I, Steal – Linda Ravenswood. Poetry Collection.
An anarchic, vibrant, coruscating collection pulsing with deep pathos and scathing critique. The voice throughout is fresh and idiosyncratic, piling up clipped and daring vernaculars into poems which burst out as breathless monologues. And while the cumulative effect often seems almost extemporised, don’t be fooled; there is a real clarity of both craft and intent underlying everything that is written here. The vision throughout is crystal clear, as outlined in the two poems which address (what appears to be) Ravenswood’s own vision of poetry and what it should do: “The poet should know the land./ She should understand Chavez Ravine and Dodger Stadium”. Ravenswood does a particularly good line in the bathetic, moving throughout the collection from moments of wry and oblique humour to seething anger at a social injustices. This is perhaps best typified in her poem 'If Amy Winehouse': “if Amy Winehouse sang the James Bond theme song and if her teeth were set in her head just right and if she didn’t have that kernel of coke hanging off her nostril and if her body had been able to exist in a way that she could eat food and not know she had to throw it up to work / to be heard / to say / see me / and if she could live and sing out her gift / her creed so that it was regarded as beauty / as valuable / and that was meaningful and it inspired people / instead of having unsung songs / and another name / for the list of girls who can’t meet love or transgress opportunity”.
Clutching Pearls – Essays Obsessed – A. Loudermilk. Collected Essays.
As the title suggests, this is a collection of essays which deals with obsession, although the obsession here is delightfully two-fold; not only the obsessions of the subjects of each essay (ranging from Nina Simone and a dark but forgotten children’s poet to Truman Capote and zombies) but also the academic obsessions of the author himself. These essays revel in their erudition and are painfully well researched (complete with photographs and artefacts – one of my favourites being a comparison of a Black Friday Sale and a scene from George A. Romero’s ‘Dawn of the Dead’). This was a strong set of essays written in meticulous prose and Loudermilk covers a wide and eclectic range of topics throughout, so stopping his form ever becoming stale. I particularly enjoyed two aspects of Clutching Pearls: firstly its unashamed dedication to scholarly erudition and secondly the moments when it transcended the mere biographical and used the subject of the essay to fuse personal introspection with a wider consideration of American society, such as in the following passage: “Postmodern zombie is a term that Steven Shaviro coined to describe Romero’s zombies—a near perfect allegory for capitalism, he claims, both excessive in desire for more than enough. The postmodern zombie’s desire to consume consume consume (thereby infecting all humankind) is not so different from the capitalist consumer’s desire for more more more (goods, wealth, resources, status symbols) … The postmodern zombie, for whom more is never enough, rises from the tombs of several monsters past: the voodoo zombie, the mummy, the vampire, and pod-people, all relevant in bodies neither alive nor dead, human nor inhuman, each an economically framed cautionary tale on uncanny legs.”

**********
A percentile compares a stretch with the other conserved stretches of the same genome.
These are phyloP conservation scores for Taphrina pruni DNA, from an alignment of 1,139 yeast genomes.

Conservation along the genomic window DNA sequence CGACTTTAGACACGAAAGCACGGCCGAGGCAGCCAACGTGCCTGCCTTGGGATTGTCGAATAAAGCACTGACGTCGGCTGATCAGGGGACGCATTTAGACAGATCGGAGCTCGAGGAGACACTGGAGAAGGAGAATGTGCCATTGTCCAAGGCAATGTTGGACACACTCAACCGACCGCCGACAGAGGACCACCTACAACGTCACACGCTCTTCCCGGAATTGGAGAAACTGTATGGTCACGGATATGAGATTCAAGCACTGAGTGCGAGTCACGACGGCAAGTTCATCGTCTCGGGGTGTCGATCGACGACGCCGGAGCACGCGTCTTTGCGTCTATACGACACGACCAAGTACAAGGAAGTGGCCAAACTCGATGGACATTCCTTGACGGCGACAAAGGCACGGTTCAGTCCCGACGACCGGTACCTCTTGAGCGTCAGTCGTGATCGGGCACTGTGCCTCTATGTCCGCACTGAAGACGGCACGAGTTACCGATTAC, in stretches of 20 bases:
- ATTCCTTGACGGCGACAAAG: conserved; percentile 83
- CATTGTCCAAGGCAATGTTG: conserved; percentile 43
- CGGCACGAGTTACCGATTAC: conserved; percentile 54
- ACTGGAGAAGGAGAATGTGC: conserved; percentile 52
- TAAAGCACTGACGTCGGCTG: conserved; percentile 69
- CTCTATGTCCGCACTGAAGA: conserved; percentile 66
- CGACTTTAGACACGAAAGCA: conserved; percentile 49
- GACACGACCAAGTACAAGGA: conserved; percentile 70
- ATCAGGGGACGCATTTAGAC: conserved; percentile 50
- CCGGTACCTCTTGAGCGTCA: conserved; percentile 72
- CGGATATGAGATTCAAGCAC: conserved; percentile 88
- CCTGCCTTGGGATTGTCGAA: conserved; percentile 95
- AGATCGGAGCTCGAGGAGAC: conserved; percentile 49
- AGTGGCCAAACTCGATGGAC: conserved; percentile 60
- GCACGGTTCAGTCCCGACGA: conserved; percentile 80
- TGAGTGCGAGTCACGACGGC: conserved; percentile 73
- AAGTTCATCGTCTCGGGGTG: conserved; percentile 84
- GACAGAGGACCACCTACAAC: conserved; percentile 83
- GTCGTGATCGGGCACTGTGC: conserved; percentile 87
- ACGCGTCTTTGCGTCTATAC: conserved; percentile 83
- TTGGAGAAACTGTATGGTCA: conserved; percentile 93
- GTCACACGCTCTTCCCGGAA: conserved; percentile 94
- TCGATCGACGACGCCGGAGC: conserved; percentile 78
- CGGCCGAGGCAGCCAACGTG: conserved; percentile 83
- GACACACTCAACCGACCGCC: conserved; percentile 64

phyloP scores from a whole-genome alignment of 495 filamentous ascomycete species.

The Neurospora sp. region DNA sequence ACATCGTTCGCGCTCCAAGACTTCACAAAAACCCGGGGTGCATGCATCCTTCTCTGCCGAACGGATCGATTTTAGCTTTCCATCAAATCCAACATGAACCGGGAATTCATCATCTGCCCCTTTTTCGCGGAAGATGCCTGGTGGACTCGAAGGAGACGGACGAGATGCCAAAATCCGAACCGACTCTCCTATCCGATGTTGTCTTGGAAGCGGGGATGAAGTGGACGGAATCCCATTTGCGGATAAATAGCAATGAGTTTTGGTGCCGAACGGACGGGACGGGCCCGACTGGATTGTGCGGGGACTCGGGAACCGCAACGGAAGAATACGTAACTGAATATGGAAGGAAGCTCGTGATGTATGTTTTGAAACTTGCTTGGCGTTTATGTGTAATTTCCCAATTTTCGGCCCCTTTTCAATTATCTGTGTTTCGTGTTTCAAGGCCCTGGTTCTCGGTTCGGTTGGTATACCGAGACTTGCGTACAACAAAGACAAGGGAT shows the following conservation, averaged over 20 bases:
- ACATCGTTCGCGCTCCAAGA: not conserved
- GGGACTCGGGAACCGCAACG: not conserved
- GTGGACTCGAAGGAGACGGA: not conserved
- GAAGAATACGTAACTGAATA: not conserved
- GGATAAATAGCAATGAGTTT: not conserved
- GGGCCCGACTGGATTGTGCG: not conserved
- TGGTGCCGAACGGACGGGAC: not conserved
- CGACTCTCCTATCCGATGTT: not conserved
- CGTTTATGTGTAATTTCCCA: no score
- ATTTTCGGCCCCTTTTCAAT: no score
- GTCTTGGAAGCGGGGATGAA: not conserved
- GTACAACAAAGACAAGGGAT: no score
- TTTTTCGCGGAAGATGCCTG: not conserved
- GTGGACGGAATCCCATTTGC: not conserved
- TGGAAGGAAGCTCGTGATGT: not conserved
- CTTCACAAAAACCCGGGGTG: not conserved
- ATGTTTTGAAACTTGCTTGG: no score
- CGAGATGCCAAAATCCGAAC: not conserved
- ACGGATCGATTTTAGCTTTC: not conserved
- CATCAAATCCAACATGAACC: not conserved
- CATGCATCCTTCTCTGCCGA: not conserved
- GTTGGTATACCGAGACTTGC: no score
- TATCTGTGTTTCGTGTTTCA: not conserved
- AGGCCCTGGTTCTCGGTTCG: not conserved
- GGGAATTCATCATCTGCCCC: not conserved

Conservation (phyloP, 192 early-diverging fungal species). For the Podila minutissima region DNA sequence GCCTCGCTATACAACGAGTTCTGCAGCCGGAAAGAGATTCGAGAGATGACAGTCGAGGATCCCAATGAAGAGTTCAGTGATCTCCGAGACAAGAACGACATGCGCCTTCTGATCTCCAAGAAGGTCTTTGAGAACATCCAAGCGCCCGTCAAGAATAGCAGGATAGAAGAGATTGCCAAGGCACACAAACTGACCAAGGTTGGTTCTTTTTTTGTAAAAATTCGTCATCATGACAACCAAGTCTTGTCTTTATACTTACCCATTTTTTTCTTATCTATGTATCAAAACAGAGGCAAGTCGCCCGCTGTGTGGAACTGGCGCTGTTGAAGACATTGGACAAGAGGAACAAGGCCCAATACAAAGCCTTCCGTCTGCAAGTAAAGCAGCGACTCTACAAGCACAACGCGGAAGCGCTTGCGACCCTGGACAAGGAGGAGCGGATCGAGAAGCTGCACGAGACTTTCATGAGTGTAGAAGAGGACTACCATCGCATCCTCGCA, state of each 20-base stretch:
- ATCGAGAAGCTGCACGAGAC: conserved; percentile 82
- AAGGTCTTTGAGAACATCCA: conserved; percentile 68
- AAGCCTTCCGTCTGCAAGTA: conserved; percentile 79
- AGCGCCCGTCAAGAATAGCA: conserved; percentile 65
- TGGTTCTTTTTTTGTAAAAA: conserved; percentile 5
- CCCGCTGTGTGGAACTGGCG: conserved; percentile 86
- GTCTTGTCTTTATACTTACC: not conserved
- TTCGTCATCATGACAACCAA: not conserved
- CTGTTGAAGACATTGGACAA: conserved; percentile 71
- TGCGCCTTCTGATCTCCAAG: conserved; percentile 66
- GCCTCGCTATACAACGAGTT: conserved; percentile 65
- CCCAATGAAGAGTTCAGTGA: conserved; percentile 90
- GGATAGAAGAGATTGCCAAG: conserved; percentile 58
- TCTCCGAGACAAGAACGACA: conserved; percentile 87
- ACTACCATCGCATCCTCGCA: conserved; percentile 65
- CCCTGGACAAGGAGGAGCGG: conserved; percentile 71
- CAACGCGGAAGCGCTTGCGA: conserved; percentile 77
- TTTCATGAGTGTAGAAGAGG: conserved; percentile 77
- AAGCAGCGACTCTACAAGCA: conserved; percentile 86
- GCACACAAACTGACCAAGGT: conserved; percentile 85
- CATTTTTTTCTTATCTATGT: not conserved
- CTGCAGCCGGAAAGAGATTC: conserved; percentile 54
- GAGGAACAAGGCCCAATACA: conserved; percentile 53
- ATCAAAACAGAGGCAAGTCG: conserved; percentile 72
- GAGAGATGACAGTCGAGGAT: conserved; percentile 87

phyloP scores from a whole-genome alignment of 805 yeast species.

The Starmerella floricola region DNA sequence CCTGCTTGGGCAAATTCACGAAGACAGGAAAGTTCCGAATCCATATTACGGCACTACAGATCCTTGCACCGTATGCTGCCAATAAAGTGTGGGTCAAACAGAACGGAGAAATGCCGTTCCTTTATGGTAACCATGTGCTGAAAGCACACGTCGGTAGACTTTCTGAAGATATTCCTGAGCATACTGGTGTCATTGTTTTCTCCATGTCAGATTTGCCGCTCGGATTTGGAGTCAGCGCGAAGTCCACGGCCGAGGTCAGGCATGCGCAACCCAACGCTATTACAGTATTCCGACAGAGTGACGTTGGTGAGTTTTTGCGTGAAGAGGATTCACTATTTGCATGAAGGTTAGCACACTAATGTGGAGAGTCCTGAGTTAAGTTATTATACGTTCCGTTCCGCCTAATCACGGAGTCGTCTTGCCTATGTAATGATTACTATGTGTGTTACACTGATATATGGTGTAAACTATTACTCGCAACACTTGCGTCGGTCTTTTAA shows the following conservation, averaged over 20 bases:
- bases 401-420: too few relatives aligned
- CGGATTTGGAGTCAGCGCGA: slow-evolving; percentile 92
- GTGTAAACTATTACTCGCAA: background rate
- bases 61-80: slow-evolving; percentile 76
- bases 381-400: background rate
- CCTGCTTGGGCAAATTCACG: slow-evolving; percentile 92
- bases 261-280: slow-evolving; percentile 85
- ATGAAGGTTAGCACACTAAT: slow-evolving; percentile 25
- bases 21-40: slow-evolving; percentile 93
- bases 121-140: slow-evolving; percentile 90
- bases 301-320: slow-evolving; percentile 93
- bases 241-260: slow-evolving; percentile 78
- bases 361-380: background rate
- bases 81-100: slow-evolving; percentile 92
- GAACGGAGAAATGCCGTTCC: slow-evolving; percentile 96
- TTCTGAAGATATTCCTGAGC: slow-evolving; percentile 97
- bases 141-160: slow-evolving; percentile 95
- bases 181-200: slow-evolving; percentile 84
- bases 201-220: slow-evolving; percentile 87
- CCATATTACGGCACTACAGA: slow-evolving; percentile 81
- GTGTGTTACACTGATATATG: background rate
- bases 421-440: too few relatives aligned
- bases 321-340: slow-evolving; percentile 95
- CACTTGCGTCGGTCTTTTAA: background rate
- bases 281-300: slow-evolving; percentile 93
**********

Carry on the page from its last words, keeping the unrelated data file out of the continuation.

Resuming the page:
Unromantic Explanations of Everyday Life – Ruzena Zatko. Poetry and illustrations.
A real curio. Thirty-four short and (as suggested by the title) aphoristic verses, each one overlaid on a beautiful double-page colour spread, where the illustration captures an image from the printed poem. The central themes of this collection of what I might call (for want of a better phrase) ‘graphic-verse’ are love, loss and anguish. While it would be going too far to use the adjective ‘Blakean’, there was a refreshing quirkiness and originality here, and it was edifying to see an author committed to presenting their manuscript as both a literary and visual artefact.
DNA -The Story of the Muth Co.– Laurence Klavan. A Novel in Stories.
DNA charts the rise of a dark and mysterious company (called the Muth Co.) through a number of loosely connected stories, each centring on a different protagonist. The novel is best-described using the broad genre of dystopian sci-fi (Klavan himself tips a nod to the grand tradition of this genre by referencing HG Wells’ The Island of Dr Moreau), and as the narrative progresses it is revealed that The Muth Co. are exploiting the DNA of celebrities for their own nefarious purposes, namely global domination. Klavan has an established track record in writing for young adults, something which is clear from the more fantastical elements on show in DNA. However he adds a further string to his bow here (and a string which I can only assume is new, given his previous audiences) by including undercurrents of dark violence and eroticism. The difficulty in writing under this dystopian umbrella is, of course, how an author might add something new to a genre that is so firmly established. Klavan solves this dilemma creatively, by using the structure of interconnecting stories rather than linear chapters in the traditional sense. This is successful in that it adds a sense of ingenuity and originality to the novel, although the vast array of characters can become dizzying and at times shifts the reader away from the unfolding narrative. All in all, DNA is a bold and creative foray into the genre by Klavan.